Sunday, 13 May 2012

Copy files in order using Linux or OS X


How do I copy files in sorted order using the Linux or OS X Terminal?


In the terminal, you can use a combination of the "find", "sort", "xargs", and "cp" commands to copy files in sorted order.

For instance, first switch to the directory that has the files you would like to copy:

cd /path/to/media/directory

Then copy the files in sorted order:

find . -print0 | sort -z | xargs -0 cp --parents
  --target-directory=/path/to/destination -v

Note that the above command is a single line, (but it appears split into two in order to fit into this page.)

In the cp command, the -v flag will help you see if files are being copied in the desired order. This can be omitted if you do not wish to monitor the files being copied. To customize the order of your sort, simply customize the flags used with the 'sort' command (see the manual pages for 'sort' using the command 'man sort', if you're unsure of how to do this).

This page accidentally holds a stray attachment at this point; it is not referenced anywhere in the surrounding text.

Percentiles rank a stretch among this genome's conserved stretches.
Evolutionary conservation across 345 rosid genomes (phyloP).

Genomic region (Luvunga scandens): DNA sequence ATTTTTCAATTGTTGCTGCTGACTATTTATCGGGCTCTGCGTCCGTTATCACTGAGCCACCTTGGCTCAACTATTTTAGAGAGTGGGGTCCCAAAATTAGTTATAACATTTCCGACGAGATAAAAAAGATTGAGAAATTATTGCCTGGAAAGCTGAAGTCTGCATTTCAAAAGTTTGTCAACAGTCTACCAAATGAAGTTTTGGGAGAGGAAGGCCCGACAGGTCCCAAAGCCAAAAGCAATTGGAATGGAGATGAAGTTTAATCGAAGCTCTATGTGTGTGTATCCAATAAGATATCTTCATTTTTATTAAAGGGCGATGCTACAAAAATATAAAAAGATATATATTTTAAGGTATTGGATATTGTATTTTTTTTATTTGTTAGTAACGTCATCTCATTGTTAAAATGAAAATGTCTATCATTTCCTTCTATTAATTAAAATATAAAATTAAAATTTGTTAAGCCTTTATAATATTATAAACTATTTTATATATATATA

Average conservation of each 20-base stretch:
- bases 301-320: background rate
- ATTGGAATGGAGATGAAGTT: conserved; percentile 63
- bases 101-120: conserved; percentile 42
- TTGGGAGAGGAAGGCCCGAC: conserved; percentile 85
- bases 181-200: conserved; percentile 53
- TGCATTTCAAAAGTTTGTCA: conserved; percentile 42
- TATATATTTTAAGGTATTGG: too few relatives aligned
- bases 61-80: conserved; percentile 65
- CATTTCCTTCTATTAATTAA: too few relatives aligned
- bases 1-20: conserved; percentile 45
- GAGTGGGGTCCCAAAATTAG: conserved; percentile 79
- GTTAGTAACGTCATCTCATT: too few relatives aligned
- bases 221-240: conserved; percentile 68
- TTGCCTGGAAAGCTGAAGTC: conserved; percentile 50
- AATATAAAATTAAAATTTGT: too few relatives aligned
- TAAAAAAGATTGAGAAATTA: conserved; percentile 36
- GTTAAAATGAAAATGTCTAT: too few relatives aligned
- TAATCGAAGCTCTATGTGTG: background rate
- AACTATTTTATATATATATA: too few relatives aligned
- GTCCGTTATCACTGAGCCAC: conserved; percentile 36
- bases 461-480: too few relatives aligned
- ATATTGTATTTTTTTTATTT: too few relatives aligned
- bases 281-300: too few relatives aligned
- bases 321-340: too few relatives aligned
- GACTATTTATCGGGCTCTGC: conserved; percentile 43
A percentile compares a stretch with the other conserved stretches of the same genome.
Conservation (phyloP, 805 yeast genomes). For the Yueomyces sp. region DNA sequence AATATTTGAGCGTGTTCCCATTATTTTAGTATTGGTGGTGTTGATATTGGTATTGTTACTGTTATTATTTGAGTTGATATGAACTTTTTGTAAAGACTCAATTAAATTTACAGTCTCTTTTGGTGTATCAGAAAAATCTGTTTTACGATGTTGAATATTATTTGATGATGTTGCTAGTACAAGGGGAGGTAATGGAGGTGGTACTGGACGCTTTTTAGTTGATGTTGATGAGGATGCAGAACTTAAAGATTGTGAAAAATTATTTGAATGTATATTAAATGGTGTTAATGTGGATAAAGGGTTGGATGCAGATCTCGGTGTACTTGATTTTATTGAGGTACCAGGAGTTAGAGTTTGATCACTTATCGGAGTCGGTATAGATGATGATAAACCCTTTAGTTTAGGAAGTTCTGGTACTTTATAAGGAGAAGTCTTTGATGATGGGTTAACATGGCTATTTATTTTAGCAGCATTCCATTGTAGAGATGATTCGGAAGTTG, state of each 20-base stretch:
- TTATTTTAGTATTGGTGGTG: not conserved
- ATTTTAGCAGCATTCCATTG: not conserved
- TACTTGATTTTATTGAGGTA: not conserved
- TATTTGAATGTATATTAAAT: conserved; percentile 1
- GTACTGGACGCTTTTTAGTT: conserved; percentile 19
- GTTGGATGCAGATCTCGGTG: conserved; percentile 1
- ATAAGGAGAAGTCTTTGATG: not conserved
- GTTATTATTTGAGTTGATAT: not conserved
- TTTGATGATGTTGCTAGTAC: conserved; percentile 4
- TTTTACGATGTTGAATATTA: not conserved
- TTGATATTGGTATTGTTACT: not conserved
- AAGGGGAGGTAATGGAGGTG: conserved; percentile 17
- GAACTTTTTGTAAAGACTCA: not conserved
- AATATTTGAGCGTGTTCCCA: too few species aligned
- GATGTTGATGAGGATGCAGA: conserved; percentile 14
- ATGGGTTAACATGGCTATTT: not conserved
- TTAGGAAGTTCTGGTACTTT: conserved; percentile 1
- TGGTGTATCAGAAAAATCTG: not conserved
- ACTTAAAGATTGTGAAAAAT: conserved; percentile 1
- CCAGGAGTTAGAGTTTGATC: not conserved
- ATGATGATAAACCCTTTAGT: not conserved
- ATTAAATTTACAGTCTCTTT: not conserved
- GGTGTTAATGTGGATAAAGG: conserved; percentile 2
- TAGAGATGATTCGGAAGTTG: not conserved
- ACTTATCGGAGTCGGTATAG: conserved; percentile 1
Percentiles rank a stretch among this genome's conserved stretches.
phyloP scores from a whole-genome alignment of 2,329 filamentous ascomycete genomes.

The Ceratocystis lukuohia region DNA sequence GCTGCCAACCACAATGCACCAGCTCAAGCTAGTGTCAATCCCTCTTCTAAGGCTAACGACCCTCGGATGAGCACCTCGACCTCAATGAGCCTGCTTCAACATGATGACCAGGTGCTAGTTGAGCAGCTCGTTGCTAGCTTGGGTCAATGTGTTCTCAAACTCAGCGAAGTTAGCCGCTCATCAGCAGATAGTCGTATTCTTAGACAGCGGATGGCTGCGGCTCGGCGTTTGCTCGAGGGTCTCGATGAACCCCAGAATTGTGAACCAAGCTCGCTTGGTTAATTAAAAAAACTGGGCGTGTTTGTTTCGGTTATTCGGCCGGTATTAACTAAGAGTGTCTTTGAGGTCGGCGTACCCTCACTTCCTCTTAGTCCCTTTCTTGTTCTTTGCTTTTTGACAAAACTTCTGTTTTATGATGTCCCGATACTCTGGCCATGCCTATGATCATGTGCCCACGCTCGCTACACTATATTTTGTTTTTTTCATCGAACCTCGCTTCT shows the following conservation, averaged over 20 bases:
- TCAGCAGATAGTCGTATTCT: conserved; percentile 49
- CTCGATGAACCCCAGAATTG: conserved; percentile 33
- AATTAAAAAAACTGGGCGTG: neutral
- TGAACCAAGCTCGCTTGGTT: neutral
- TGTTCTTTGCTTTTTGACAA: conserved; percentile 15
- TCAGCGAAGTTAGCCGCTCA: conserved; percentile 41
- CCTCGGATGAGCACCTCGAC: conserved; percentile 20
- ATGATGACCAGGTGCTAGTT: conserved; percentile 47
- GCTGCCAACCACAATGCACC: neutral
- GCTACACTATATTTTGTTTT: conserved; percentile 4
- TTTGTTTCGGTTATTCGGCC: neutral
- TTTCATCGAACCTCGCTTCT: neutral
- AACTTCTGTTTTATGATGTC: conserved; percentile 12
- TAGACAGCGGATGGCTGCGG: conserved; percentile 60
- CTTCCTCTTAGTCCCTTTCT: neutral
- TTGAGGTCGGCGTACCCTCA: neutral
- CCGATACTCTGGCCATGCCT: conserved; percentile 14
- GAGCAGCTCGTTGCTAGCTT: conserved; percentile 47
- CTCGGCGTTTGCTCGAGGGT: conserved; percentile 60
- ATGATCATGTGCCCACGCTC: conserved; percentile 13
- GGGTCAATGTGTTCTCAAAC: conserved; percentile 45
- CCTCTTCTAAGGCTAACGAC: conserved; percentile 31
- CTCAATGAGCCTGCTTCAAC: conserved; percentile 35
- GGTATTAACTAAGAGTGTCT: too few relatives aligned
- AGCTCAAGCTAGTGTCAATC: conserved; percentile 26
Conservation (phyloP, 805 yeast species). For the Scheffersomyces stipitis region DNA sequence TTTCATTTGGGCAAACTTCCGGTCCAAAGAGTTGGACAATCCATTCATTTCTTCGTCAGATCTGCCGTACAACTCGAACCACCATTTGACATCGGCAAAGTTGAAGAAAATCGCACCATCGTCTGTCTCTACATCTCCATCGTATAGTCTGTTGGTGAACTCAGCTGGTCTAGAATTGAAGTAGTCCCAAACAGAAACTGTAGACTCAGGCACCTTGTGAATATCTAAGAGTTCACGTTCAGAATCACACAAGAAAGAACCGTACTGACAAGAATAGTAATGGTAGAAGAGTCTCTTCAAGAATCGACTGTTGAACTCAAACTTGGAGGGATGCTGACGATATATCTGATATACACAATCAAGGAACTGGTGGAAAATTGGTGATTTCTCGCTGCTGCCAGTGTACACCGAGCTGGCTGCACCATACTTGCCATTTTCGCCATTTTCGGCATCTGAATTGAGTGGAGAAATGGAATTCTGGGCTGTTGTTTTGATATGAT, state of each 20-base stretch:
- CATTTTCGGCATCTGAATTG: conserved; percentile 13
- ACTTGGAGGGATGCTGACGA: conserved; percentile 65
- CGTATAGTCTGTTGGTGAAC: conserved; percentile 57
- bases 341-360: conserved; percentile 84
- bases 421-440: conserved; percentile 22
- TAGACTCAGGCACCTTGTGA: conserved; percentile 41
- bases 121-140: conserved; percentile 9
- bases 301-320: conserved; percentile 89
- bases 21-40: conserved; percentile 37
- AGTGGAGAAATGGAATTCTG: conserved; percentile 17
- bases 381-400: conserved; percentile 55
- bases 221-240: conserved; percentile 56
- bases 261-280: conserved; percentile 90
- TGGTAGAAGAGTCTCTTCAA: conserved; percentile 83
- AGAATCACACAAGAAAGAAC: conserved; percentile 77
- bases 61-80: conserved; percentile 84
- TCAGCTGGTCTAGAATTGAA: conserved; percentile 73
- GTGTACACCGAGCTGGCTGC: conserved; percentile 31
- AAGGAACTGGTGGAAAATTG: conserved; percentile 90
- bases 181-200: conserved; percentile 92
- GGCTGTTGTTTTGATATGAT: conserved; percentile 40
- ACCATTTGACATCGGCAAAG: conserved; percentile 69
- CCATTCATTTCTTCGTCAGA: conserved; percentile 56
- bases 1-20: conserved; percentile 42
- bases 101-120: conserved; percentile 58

Why copying files in sorted order can be useful:

Some MP3 players, digital media players, and other devices play back media in the order that files were copied to it. With some file managers, files can be copied out of order, in reverse-sorted order, or in other ways that copy files out of the order that is desired (such as copying multiple files in parallel). There are also other situations where copying files in a particular sorted order would be useful. For instance, copying files in some required order to a custom-built robot's flash memory, etc.

Other thoughts:

Although the command 'cp -R' can also recursively copy things in order, the method mentioned above in this post should give a bit more flexibility customizing the sorted order of the copied files.

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